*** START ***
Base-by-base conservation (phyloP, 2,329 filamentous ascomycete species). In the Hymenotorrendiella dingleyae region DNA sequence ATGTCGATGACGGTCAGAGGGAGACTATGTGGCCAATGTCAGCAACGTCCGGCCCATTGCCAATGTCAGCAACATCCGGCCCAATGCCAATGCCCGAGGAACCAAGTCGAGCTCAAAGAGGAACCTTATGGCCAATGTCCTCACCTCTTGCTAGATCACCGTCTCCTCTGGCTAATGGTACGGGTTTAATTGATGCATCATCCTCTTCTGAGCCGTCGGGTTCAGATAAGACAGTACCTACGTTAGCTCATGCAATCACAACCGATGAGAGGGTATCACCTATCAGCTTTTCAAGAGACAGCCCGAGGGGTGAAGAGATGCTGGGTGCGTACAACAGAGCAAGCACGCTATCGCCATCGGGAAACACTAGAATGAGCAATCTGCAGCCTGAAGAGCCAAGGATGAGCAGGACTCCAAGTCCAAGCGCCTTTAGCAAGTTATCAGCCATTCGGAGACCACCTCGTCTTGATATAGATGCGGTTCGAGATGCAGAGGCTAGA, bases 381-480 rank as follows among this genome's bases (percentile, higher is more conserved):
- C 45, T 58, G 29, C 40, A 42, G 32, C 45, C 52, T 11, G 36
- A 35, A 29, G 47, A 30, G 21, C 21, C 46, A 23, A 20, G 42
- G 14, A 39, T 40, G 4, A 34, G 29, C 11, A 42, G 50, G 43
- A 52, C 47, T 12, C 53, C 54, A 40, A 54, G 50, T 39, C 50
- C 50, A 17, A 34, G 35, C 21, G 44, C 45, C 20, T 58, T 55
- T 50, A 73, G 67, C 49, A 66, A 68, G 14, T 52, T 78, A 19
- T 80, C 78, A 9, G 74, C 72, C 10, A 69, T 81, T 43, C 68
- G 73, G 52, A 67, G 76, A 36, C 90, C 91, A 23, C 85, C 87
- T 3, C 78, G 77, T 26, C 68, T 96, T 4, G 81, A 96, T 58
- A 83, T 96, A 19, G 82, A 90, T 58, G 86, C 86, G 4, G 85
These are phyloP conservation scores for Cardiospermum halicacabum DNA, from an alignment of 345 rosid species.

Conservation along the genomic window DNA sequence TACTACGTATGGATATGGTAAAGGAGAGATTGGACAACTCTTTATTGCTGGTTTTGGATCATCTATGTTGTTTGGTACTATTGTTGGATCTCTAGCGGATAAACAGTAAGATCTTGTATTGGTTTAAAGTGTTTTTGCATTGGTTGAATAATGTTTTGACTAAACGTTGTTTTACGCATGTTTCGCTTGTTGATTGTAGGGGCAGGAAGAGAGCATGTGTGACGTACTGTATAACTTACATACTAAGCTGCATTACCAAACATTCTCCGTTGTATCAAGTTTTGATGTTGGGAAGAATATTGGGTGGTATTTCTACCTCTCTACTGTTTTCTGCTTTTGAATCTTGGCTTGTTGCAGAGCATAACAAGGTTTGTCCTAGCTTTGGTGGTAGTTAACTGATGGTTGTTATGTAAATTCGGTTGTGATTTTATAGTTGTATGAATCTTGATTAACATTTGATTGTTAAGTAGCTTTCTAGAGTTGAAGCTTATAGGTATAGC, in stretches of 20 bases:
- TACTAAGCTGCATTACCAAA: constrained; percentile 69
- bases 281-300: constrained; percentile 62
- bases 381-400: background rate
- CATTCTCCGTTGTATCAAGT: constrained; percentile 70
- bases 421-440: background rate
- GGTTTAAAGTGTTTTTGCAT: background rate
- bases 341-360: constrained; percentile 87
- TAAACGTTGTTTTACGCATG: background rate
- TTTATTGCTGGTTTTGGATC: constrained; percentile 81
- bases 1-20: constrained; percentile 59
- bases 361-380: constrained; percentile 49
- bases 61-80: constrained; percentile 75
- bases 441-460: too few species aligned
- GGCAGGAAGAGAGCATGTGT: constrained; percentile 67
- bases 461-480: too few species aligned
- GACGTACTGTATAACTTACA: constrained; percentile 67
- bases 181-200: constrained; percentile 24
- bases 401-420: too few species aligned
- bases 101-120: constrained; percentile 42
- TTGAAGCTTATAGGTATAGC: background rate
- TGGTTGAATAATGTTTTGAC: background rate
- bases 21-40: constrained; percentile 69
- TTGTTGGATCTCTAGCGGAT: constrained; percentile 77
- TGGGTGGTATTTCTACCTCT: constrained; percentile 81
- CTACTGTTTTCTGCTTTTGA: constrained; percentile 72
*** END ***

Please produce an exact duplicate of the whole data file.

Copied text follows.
Base-by-base conservation (phyloP, 2,329 filamentous ascomycete species). In the Hymenotorrendiella dingleyae region DNA sequence ATGTCGATGACGGTCAGAGGGAGACTATGTGGCCAATGTCAGCAACGTCCGGCCCATTGCCAATGTCAGCAACATCCGGCCCAATGCCAATGCCCGAGGAACCAAGTCGAGCTCAAAGAGGAACCTTATGGCCAATGTCCTCACCTCTTGCTAGATCACCGTCTCCTCTGGCTAATGGTACGGGTTTAATTGATGCATCATCCTCTTCTGAGCCGTCGGGTTCAGATAAGACAGTACCTACGTTAGCTCATGCAATCACAACCGATGAGAGGGTATCACCTATCAGCTTTTCAAGAGACAGCCCGAGGGGTGAAGAGATGCTGGGTGCGTACAACAGAGCAAGCACGCTATCGCCATCGGGAAACACTAGAATGAGCAATCTGCAGCCTGAAGAGCCAAGGATGAGCAGGACTCCAAGTCCAAGCGCCTTTAGCAAGTTATCAGCCATTCGGAGACCACCTCGTCTTGATATAGATGCGGTTCGAGATGCAGAGGCTAGA, bases 381-480 rank as follows among this genome's bases (percentile, higher is more conserved):
- C 45, T 58, G 29, C 40, A 42, G 32, C 45, C 52, T 11, G 36
- A 35, A 29, G 47, A 30, G 21, C 21, C 46, A 23, A 20, G 42
- G 14, A 39, T 40, G 4, A 34, G 29, C 11, A 42, G 50, G 43
- A 52, C 47, T 12, C 53, C 54, A 40, A 54, G 50, T 39, C 50
- C 50, A 17, A 34, G 35, C 21, G 44, C 45, C 20, T 58, T 55
- T 50, A 73, G 67, C 49, A 66, A 68, G 14, T 52, T 78, A 19
- T 80, C 78, A 9, G 74, C 72, C 10, A 69, T 81, T 43, C 68
- G 73, G 52, A 67, G 76, A 36, C 90, C 91, A 23, C 85, C 87
- T 3, C 78, G 77, T 26, C 68, T 96, T 4, G 81, A 96, T 58
- A 83, T 96, A 19, G 82, A 90, T 58, G 86, C 86, G 4, G 85
These are phyloP conservation scores for Cardiospermum halicacabum DNA, from an alignment of 345 rosid species.

Conservation along the genomic window DNA sequence TACTACGTATGGATATGGTAAAGGAGAGATTGGACAACTCTTTATTGCTGGTTTTGGATCATCTATGTTGTTTGGTACTATTGTTGGATCTCTAGCGGATAAACAGTAAGATCTTGTATTGGTTTAAAGTGTTTTTGCATTGGTTGAATAATGTTTTGACTAAACGTTGTTTTACGCATGTTTCGCTTGTTGATTGTAGGGGCAGGAAGAGAGCATGTGTGACGTACTGTATAACTTACATACTAAGCTGCATTACCAAACATTCTCCGTTGTATCAAGTTTTGATGTTGGGAAGAATATTGGGTGGTATTTCTACCTCTCTACTGTTTTCTGCTTTTGAATCTTGGCTTGTTGCAGAGCATAACAAGGTTTGTCCTAGCTTTGGTGGTAGTTAACTGATGGTTGTTATGTAAATTCGGTTGTGATTTTATAGTTGTATGAATCTTGATTAACATTTGATTGTTAAGTAGCTTTCTAGAGTTGAAGCTTATAGGTATAGC, in stretches of 20 bases:
- TACTAAGCTGCATTACCAAA: constrained; percentile 69
- bases 281-300: constrained; percentile 62
- bases 381-400: background rate
- CATTCTCCGTTGTATCAAGT: constrained; percentile 70
- bases 421-440: background rate
- GGTTTAAAGTGTTTTTGCAT: background rate
- bases 341-360: constrained; percentile 87
- TAAACGTTGTTTTACGCATG: background rate
- TTTATTGCTGGTTTTGGATC: constrained; percentile 81
- bases 1-20: constrained; percentile 59
- bases 361-380: constrained; percentile 49
- bases 61-80: constrained; percentile 75
- bases 441-460: too few species aligned
- GGCAGGAAGAGAGCATGTGT: constrained; percentile 67
- bases 461-480: too few species aligned
- GACGTACTGTATAACTTACA: constrained; percentile 67
- bases 181-200: constrained; percentile 24
- bases 401-420: too few species aligned
- bases 101-120: constrained; percentile 42
- TTGAAGCTTATAGGTATAGC: background rate
- TGGTTGAATAATGTTTTGAC: background rate
- bases 21-40: constrained; percentile 69
- TTGTTGGATCTCTAGCGGAT: constrained; percentile 77
- TGGGTGGTATTTCTACCTCT: constrained; percentile 81
- CTACTGTTTTCTGCTTTTGA: constrained; percentile 72